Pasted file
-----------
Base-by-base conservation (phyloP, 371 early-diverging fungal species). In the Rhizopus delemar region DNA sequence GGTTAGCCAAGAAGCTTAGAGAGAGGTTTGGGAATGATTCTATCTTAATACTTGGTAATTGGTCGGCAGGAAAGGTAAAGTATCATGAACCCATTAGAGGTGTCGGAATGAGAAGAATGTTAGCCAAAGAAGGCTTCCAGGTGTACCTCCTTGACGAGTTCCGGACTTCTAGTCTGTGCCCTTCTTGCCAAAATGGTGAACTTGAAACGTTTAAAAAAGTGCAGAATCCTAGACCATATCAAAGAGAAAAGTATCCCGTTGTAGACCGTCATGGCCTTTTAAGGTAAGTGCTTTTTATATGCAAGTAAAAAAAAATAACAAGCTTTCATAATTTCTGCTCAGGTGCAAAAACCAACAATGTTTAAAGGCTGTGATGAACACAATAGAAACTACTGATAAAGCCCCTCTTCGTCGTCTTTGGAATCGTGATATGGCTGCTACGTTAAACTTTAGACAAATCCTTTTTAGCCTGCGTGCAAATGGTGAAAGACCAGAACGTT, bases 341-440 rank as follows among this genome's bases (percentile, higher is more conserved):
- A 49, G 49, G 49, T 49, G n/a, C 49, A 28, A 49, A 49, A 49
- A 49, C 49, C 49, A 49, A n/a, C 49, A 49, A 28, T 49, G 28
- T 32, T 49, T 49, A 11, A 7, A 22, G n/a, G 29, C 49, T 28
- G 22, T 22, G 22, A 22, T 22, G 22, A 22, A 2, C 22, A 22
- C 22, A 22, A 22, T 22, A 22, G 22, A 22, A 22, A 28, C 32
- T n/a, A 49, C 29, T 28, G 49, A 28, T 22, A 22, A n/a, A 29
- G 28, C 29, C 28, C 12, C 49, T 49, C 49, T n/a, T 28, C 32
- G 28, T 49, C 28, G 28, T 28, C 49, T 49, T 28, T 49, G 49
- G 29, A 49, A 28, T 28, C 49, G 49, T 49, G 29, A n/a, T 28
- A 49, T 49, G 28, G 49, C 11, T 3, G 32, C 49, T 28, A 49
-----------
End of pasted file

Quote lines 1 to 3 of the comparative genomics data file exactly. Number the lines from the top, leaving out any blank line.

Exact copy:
Base-by-base conservation (phyloP, 371 early-diverging fungal species). In the Rhizopus delemar region DNA sequence GGTTAGCCAAGAAGCTTAGAGAGAGGTTTGGGAATGATTCTATCTTAATACTTGGTAATTGGTCGGCAGGAAAGGTAAAGTATCATGAACCCATTAGAGGTGTCGGAATGAGAAGAATGTTAGCCAAAGAAGGCTTCCAGGTGTACCTCCTTGACGAGTTCCGGACTTCTAGTCTGTGCCCTTCTTGCCAAAATGGTGAACTTGAAACGTTTAAAAAAGTGCAGAATCCTAGACCATATCAAAGAGAAAAGTATCCCGTTGTAGACCGTCATGGCCTTTTAAGGTAAGTGCTTTTTATATGCAAGTAAAAAAAAATAACAAGCTTTCATAATTTCTGCTCAGGTGCAAAAACCAACAATGTTTAAAGGCTGTGATGAACACAATAGAAACTACTGATAAAGCCCCTCTTCGTCGTCTTTGGAATCGTGATATGGCTGCTACGTTAAACTTTAGACAAATCCTTTTTAGCCTGCGTGCAAATGGTGAAAGACCAGAACGTT, bases 341-440 rank as follows among this genome's bases (percentile, higher is more conserved):
- A 49, G 49, G 49, T 49, G n/a, C 49, A 28, A 49, A 49, A 49
- A 49, C 49, C 49, A 49, A n/a, C 49, A 49, A 28, T 49, G 28